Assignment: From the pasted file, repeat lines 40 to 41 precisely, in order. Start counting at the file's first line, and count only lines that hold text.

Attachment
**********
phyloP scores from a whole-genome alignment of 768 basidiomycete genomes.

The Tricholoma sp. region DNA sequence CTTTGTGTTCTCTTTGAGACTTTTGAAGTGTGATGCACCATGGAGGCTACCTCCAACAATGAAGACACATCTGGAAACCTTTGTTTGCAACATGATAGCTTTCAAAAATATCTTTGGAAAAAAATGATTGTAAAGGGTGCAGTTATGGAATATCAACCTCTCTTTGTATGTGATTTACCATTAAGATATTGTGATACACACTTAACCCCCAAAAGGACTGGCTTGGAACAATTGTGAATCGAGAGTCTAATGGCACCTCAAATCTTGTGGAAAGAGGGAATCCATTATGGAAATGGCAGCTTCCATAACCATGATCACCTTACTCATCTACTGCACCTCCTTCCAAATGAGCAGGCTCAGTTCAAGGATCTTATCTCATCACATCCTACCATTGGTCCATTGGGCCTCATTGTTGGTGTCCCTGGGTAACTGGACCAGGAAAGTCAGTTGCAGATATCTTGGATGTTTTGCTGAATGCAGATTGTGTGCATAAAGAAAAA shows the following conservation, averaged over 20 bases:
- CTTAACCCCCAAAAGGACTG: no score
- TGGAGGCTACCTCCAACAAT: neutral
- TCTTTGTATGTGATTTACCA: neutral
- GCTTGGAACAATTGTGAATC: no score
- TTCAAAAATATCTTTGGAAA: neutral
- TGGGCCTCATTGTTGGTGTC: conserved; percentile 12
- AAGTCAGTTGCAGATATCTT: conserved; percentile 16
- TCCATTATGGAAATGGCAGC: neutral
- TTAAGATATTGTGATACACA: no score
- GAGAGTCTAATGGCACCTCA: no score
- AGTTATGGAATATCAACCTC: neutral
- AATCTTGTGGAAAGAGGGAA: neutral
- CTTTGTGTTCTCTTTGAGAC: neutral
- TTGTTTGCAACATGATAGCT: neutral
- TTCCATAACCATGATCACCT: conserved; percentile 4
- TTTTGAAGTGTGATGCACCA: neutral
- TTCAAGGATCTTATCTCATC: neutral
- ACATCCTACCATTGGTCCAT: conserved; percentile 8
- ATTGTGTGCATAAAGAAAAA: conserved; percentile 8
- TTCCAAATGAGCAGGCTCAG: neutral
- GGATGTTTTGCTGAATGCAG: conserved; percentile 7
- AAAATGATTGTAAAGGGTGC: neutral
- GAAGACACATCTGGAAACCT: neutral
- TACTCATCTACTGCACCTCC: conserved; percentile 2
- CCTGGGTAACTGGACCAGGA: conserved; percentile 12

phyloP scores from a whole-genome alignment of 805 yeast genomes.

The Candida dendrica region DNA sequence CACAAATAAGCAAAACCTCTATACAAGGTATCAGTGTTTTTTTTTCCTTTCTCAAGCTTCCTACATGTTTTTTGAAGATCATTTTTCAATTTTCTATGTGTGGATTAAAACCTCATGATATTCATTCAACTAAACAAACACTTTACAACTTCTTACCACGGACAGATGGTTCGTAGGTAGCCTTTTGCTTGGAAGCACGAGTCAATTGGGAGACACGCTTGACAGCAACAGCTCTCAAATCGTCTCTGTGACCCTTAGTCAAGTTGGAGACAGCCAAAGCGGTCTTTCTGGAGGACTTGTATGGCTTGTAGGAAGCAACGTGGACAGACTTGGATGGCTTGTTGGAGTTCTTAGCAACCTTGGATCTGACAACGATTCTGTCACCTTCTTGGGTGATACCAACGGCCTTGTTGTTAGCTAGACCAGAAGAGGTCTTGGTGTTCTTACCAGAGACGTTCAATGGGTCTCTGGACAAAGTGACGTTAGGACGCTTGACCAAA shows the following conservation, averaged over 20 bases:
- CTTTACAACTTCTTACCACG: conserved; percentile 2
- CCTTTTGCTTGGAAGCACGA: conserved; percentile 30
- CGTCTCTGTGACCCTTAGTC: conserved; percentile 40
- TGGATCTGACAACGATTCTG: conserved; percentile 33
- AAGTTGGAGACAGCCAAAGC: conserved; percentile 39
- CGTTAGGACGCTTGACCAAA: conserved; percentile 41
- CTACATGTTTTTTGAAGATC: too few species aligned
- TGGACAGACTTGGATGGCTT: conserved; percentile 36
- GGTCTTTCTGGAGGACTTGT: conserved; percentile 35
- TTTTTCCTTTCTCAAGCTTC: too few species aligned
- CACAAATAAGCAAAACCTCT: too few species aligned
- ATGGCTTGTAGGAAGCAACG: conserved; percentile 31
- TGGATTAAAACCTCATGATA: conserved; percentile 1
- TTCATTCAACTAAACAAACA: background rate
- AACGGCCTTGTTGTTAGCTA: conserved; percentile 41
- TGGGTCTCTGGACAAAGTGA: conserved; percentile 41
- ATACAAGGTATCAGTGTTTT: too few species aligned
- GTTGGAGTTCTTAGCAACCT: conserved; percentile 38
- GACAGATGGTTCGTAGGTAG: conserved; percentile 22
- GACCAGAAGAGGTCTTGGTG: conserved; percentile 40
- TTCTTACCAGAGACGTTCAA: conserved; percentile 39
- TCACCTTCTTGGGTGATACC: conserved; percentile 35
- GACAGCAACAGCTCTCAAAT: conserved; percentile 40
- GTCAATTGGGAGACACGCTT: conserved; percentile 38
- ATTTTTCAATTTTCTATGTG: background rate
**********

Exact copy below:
- CACAAATAAGCAAAACCTCT: too few species aligned
- ATGGCTTGTAGGAAGCAACG: conserved; percentile 31